Cognitive dissonance may also play a role for student smokers. In one of the earliest studies of smoking among medical students, Mausner[7] reported that significantly more nonsmokers than smokers accepted that evidence linking tobacco usage and disease was 'strongly convincing'. In this regard, medical students in some countries may still believe that smoking is not particularly hazardous or at least, not hazardous enough to warrant quitting. In a comprehensive survey of smoking among European medical students for example,[9] it was noted that there was limited overall knowledge regarding public health measures for tobacco control. Future population-based reduction strategies will, therefore, need to consider not only smoking among youth, but also smoking among specific young adult populations such as university students. Their motivations for taking up smoking and not quitting may or may not reflect those of the general adult communities in which they live.

Whatever the underlying demographic correlates of tobacco usage in this distinct sub-population, it is clear from the current review that too many medical students continue to use tobacco. Given their important future role as exemplars, there are a few measures which will need to be considered in meeting this important public health dilemma. Education represents probably the most critical issue in smoking cessation for both medical students and the general public alike. It has previously been noted that educating both physicians and medical students about the importance of smoking as a cause of disease represents the first step for getting them involved in smoking cessation.[87] While medical schools should clearly provide educational programs in this regard,[88] it has been suggested that not enough medical schools actually teach specific courses on tobacco control.[89] Not doing so may allow an entrenched smoking culture to remain among the student demographic and thus jeopardize their future role as physicians responsible for tobacco control programs. In Japan, for example, a country with some of the highest historical and contemporary smoking rates among adults, Kawakami[90] demonstrated that the intention of medical students to perform future smoking interventions was still unsatisfactory in the late 1990s, with only one-third even being actively interested in the topic. While medical schools should clearly be encouraged to address this important issue, not all of them appear to be doing so. A previous worldwide survey on the topic, for example, suggested that some medical schools still need continued encouragement for undertaking adequate tobacco control education.[91] Postgraduate training in tobacco control represents a key step forward in this regard, as it has previously been suggested that this represents a time when basic medical education is actually completed.[92]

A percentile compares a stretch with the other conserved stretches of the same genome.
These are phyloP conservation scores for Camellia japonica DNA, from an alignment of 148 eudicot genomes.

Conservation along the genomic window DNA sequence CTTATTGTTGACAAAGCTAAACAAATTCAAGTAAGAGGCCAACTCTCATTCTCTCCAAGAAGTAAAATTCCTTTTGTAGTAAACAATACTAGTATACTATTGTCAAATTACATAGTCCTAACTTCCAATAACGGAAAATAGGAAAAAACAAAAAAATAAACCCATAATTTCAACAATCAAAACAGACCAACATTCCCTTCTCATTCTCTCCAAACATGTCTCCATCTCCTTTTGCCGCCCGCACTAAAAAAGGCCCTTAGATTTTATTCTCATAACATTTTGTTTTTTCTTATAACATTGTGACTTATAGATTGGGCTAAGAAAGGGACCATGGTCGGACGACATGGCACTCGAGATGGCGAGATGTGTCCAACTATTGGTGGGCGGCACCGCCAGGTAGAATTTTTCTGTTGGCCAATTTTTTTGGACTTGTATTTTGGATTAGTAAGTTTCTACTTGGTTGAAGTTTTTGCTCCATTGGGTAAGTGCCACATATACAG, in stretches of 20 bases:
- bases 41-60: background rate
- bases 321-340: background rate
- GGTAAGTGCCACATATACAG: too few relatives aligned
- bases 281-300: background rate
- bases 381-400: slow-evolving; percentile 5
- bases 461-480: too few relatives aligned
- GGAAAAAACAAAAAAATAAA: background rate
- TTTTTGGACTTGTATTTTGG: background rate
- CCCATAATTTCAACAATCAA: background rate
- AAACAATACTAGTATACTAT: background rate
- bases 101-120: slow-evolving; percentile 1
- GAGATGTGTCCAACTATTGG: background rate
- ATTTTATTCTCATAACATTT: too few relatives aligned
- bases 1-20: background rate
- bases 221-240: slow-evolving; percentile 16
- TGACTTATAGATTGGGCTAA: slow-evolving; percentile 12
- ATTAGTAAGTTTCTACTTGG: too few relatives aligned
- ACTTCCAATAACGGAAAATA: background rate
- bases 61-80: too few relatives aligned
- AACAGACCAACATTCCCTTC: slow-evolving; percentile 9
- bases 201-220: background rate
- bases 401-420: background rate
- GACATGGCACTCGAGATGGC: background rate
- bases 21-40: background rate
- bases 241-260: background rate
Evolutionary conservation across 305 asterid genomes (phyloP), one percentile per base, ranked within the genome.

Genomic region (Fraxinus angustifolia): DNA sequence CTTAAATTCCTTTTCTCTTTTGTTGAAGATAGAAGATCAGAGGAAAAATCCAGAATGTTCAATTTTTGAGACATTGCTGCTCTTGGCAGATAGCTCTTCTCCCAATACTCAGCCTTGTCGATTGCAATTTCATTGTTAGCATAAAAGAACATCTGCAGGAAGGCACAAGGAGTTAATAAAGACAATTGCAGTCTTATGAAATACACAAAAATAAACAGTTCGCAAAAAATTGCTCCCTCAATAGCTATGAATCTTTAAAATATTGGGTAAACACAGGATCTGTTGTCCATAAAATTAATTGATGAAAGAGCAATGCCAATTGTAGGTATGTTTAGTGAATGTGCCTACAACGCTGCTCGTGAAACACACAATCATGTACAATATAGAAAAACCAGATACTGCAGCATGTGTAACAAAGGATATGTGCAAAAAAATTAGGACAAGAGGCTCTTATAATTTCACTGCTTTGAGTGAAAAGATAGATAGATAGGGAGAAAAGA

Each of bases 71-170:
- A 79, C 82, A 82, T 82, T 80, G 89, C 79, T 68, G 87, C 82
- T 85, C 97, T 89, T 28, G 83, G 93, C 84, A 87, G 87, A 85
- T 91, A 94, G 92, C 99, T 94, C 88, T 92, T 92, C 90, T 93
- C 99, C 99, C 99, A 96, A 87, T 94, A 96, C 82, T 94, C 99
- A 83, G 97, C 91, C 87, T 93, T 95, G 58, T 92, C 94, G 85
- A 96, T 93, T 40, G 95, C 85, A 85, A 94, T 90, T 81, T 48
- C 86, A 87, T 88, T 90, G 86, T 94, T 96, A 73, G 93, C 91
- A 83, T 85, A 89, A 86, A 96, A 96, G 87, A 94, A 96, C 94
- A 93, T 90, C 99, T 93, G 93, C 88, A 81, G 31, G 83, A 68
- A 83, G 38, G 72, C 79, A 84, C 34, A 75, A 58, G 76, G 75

General strategies for promoting tobacco control among young people have also been proposed by the WHO's Tobacco-Free Initiative[1] and its particular publications on tobacco smoking among the world's younger population.[93] Many of these strategies are applicable for use among medical students. Firstly, it has been noted that a comprehensive mix of anti-smoking legislation, pricing and community-based strategies can be effective in reducing tobacco consumption among youth. As most university students including those at medical school, would have limited financial means, it is reasonable to assume that any legislation increasing the price of tobacco would subsequently result in a drop in the overall number of student smokers. Secondly, there needs to be a stronger focus on positive youth development during the transition from youth into adulthood.[93] This issue could be incorporated into medical education to help students as they progress through their course and mature from undergraduate students into young doctors. As smoking rates appear to increase by year of study, this type of transition-focused approach is urgently needed in medical schools worldwide. Considering these facts, the role of medical schools in tobacco control programs to help their own students stop smoking , simply cannot be overlooked. Regardless of when medical educators actually begin teaching their students about tobacco control, it seems clear from the current review that tobacco-specific education should become mandatory in future years.